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Othmar Wessely

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Barry S. Brook and Richard Viano

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Peter Branscombe

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Michaela Freemanová and Geoffrey Chew

(fl 1760–1806). Czech composer. He was a teacher in Nemyčeves near Jičín (1760–92), then in Kopidlno. Most of his work output consists of church music, but he also wrote the Opera de rebellione boëmica rusticorum, which deals with the great peasant rebellion in East Bohemia of 1775. The work seems to have gained popularity in its time: it appears in several musical collections, and also as a spoken drama. The opera is composed in a late Baroque idiom, with Rococo features; to highlight the contrast between the lives of peasants and the nobility, it uses elements of folk and art music.

J. Němeček: Lidové zpěvohry a písně z doby roboty [Folk Singspiels and songs from the time of serfdom] (Prague, 1954)T. Volek: ‘První české zpěvohry’ [The first Czech Singspiels], Dějiny českého divadla [History of Czech theatre], vol.1: Od počátku do sklonku osmnáctého století [From the Beginning to the end of the 18th century], ed. ...

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Dale E. Monson

[Scirolo, Sciroletto, Scirolino]

(b Martina Franca, Taranto, Oct 28, 1732; d Martina Franca, Jan 11, 1813). Italian soprano castrato and composer. His early musical training from his father, Fortunato (a notary and church singer), was followed when he was 19 by study with Gregorio Sciroli in Naples (thus his nickname). He made his début in Sciroli's Il barone deluso (1752, Rome). Until 1757 he sang in Naples (in the royal chapel, 1752–6, though librettos continue to list him in the service of the court until 1758), Turin and Rome (where in 1754–5 he became primo uomo); during the next few years he travelled, visiting Venice, Madrid and Stuttgart. After returning briefly to Italy, he was appointed primo uomo in Stuttgart for the period 1762–9 (with one Italian interlude), appearing in Jommelli's Didone abbandonata (1763), Demofoonte (1764) and Fetonte (1768), among other works, and enjoying a salary comparable to Jommelli's own. His brother Raffaele, a violinist, was also engaged at court. The depletion of the duke's ...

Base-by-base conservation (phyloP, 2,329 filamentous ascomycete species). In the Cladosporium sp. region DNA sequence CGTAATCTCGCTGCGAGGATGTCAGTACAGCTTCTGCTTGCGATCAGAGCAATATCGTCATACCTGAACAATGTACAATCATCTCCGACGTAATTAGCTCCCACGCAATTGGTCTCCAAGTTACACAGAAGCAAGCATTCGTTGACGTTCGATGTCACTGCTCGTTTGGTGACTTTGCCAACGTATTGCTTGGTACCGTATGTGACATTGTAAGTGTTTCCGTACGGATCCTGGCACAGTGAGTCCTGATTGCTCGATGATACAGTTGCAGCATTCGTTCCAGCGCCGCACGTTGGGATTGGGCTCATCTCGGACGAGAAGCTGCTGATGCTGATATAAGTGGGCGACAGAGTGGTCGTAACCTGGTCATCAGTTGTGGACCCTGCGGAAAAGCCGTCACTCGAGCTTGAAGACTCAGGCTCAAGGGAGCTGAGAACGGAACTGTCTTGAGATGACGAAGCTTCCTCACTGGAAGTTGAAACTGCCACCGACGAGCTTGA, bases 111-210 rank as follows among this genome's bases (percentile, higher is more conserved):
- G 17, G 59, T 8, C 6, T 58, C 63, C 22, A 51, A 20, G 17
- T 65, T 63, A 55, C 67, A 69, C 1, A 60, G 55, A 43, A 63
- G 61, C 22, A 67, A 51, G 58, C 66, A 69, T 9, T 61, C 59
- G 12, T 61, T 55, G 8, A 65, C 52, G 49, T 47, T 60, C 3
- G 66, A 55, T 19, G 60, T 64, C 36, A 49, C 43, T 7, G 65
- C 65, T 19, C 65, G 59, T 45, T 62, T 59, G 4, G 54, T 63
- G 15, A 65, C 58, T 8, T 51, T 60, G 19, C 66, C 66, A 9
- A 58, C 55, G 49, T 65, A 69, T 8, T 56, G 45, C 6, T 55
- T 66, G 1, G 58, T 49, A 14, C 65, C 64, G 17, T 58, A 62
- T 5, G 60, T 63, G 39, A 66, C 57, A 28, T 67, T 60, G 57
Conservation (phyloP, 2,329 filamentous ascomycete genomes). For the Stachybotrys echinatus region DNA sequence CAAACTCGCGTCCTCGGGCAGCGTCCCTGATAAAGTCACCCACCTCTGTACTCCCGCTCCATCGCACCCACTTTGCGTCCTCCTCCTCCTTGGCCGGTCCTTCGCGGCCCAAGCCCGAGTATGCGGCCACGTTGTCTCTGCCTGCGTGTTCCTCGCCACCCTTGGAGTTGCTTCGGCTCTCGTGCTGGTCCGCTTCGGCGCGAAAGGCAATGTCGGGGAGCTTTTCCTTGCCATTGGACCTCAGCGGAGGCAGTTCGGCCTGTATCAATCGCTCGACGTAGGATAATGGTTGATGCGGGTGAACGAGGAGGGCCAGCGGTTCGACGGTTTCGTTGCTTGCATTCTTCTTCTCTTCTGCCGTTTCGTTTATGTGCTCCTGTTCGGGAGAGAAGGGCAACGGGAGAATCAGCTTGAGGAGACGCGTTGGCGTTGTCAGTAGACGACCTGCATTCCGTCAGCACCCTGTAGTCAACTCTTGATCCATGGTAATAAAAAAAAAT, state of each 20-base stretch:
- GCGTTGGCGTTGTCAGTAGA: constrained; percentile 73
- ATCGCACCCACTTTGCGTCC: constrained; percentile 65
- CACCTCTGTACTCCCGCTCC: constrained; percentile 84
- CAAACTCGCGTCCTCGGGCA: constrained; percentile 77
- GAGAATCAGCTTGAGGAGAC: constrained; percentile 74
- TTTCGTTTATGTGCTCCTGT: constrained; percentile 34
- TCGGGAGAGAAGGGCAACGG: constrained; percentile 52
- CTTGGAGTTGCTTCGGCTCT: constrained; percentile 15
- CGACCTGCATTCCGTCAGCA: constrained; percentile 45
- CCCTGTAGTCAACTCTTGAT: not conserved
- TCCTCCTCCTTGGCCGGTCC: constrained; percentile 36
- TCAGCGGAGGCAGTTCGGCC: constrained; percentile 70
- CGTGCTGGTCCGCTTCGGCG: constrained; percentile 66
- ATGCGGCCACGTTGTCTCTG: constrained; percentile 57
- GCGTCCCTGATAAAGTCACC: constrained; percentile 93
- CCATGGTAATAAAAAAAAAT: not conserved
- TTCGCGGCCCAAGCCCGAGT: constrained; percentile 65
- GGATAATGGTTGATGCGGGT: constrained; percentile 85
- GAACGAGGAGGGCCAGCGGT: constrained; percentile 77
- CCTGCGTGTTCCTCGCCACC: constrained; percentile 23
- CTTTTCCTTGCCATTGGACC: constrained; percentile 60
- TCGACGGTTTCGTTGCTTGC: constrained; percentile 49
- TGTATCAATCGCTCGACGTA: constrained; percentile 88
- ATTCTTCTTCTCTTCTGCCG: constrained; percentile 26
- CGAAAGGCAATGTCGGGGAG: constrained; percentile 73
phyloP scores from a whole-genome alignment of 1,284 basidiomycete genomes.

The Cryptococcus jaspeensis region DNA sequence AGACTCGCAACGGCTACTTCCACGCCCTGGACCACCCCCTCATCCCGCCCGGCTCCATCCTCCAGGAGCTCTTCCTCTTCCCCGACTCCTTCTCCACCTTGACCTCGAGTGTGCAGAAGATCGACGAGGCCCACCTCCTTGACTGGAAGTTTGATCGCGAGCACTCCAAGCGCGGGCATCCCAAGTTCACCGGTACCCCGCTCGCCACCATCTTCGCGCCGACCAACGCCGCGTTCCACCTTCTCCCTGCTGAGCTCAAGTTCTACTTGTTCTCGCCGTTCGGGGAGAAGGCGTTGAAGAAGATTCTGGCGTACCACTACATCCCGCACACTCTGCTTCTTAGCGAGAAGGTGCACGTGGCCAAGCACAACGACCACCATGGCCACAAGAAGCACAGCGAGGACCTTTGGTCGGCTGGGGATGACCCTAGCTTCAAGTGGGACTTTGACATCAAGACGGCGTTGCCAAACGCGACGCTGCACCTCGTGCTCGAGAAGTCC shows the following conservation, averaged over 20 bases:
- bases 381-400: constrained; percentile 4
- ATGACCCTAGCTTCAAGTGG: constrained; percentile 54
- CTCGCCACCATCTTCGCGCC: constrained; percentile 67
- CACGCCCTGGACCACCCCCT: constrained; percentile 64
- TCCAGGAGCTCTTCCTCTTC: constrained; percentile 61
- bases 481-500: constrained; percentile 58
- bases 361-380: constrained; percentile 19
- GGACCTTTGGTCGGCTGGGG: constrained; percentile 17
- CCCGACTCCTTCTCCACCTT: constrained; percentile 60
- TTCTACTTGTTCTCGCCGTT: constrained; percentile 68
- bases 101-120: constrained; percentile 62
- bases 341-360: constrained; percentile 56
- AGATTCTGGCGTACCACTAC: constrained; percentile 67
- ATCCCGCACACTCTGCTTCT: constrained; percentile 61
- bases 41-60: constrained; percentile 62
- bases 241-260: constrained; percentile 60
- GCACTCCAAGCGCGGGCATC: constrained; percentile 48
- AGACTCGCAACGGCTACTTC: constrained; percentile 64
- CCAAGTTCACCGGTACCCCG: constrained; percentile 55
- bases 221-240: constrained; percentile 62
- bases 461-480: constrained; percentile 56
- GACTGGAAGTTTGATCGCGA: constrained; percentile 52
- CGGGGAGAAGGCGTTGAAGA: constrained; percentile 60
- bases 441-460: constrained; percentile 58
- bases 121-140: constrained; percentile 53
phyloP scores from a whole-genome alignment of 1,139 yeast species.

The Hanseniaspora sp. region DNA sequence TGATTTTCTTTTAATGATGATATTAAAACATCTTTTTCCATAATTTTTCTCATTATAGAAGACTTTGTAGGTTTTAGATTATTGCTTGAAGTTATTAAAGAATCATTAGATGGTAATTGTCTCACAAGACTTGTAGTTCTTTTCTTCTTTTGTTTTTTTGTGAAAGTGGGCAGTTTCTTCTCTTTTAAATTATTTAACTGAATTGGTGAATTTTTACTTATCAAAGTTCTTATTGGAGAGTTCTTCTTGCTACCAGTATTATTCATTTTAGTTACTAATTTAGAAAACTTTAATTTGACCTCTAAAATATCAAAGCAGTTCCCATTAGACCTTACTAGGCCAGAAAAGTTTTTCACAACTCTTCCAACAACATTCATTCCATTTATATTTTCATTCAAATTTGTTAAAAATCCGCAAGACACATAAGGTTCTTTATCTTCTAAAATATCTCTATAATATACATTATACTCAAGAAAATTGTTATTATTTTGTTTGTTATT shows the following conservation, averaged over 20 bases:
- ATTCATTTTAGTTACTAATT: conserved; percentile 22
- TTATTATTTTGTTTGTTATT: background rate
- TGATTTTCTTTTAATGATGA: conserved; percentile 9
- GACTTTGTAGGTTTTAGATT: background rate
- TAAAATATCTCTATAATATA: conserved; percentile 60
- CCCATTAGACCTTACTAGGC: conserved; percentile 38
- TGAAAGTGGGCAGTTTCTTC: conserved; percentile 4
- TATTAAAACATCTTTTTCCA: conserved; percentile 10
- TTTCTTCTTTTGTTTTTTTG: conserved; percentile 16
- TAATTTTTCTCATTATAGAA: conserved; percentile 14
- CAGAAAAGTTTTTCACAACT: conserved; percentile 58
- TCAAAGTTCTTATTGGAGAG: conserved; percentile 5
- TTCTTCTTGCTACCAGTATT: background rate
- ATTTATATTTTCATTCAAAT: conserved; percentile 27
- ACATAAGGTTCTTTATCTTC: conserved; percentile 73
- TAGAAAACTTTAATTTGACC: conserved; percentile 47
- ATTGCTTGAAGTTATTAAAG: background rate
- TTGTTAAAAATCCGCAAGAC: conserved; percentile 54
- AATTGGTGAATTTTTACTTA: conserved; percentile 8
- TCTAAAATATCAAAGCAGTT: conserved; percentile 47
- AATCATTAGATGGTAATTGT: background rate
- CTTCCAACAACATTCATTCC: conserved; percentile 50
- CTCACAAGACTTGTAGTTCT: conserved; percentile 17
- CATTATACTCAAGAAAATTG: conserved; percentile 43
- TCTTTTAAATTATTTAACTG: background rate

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Álvaro Torrente

(b ?Salamanca, c1710; d Salamanca, May 28, 1793). Spanish composer, organist and harpist. From about 1735 (there is documentary evidence from 1738) he was a performer in the Capilla de S Jerónimo of the University of Salamanca. From January 1741 he occupied the chair of music at the university, following Antonio Yanguas’s retirement in 1740. He was appointed professor of music in 1754, a post he held until 3 July 1771.

MSS in E-SAu unless otherwise stated; other anonymous compositions in SAu may also be by Aragüés

E. Esperabé de Arteaga: Historia pragmática é interna de la universidad de Salamanca (Salamanca, 1914–17) C. Gómez Amat...

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Michael F. Robinson

revised by Piero Gargiulo